Why

The sound and the shape

11 Feb , 2012  

Patterns’n’sounds from sam price on Vimeo.

I don’t think there’s anything particularly new or challenging about stating the interdependence between sound and form within music. Within the electronic realm we are able to conceptualise sound and realise musical structures with a greater degree of flexibility than was hitherto possible. We can try out an idea with a particular sound and manipulate its envelope / timbre to our heart’s content. If it’s still not happening, we can start over by running the same idea (via MIDI, OSC, Streams – whatever) through a completely different sound and hope we get closer to sonic gold. Has this power been fully exploited? Or have we largely replaced the fear of expansive possibilities with the bland comfort of cliché?
This is a somewhat simplistic thrust I grant. In the pre-electronic era, composers were required to have a thorough knowledge of the instruments they were composing for. A large bank of accumulated cultural & experiential data around the kinesthetic options for a given instrument or set of instruments would presumably free the composer to work more on the content of the piece rather than the style (to borrow the literary metaphor).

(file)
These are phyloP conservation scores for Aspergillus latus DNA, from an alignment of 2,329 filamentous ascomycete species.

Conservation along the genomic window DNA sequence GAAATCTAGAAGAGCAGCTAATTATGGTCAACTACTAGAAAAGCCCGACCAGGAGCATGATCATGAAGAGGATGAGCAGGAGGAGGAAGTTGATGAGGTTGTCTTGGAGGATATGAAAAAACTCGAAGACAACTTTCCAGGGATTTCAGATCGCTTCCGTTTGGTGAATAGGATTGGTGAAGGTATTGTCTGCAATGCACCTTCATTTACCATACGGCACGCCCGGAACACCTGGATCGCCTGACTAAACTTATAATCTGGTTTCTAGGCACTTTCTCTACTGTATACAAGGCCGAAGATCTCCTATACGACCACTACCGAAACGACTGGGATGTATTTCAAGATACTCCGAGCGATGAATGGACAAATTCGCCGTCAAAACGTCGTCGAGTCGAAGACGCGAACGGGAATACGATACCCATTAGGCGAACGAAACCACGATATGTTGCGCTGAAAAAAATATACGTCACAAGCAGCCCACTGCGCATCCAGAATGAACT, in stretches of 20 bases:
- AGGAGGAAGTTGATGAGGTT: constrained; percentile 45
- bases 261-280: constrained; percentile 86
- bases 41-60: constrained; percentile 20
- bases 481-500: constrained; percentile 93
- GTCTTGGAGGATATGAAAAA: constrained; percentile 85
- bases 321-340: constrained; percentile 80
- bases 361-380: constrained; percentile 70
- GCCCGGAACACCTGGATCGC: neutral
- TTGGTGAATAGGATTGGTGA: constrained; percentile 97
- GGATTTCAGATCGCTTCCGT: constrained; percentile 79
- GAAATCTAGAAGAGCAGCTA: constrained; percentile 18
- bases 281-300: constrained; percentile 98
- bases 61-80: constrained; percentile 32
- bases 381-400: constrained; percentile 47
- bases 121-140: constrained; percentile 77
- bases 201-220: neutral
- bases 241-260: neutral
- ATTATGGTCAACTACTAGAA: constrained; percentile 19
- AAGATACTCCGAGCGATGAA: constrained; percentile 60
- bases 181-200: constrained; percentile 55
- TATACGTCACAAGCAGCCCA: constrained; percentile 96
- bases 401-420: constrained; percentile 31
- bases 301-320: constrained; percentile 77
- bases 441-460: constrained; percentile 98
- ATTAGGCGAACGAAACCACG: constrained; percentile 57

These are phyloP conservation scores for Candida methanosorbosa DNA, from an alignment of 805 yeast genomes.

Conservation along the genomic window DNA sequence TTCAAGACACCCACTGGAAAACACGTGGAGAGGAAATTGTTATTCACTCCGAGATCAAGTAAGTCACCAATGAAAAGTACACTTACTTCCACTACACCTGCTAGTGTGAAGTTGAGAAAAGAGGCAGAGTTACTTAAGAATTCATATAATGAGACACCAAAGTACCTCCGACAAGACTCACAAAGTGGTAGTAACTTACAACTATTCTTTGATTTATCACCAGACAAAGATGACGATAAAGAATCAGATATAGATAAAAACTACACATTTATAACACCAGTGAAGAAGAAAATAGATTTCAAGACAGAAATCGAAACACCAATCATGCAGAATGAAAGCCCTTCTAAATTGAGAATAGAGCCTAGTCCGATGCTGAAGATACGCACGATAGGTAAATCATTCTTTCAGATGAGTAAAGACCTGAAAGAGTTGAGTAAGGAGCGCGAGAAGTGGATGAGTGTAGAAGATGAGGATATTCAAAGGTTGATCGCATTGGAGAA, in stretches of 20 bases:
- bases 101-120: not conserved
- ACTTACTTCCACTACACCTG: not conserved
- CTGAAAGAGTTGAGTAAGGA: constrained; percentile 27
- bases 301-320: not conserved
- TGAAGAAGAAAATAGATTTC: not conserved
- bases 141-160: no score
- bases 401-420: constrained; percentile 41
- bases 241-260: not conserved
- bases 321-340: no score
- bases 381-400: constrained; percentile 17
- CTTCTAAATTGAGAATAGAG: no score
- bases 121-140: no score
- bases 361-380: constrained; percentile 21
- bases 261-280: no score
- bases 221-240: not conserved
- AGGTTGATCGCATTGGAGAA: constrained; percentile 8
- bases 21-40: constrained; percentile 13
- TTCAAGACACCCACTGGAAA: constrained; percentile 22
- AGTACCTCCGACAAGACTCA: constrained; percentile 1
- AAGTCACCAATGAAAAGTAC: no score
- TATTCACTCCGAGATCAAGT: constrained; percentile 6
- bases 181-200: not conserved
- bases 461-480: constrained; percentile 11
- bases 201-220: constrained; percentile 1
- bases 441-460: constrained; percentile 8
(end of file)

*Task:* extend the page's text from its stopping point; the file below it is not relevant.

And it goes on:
If you make music with electronics, one has the fascinating option of making the instrument before starting to create any sound with it.
In terms of learning curve, this is no trivial matter but why would anyone pass up such an opportunity?
My wife’s playing Chopin at the moment. Such an evocative sound. What it evokes for me is nostalgic and a little melancholic. Perhaps part of the sadness is acknowledging that, by creating music the way I do, I am unlikely to achieve the mastery that Chopin consistently displays in his piano literature.
However, I don’t believe enforcing sonic constraint will produce more ‘great’ composers in a way that would achieve wholesale acceptance. The combination of technological advance and the end of the modern project has brought us the music of the future. We share a collective onus to fulfill the promise of technology – there will still be songs but the sounds and forms will change.


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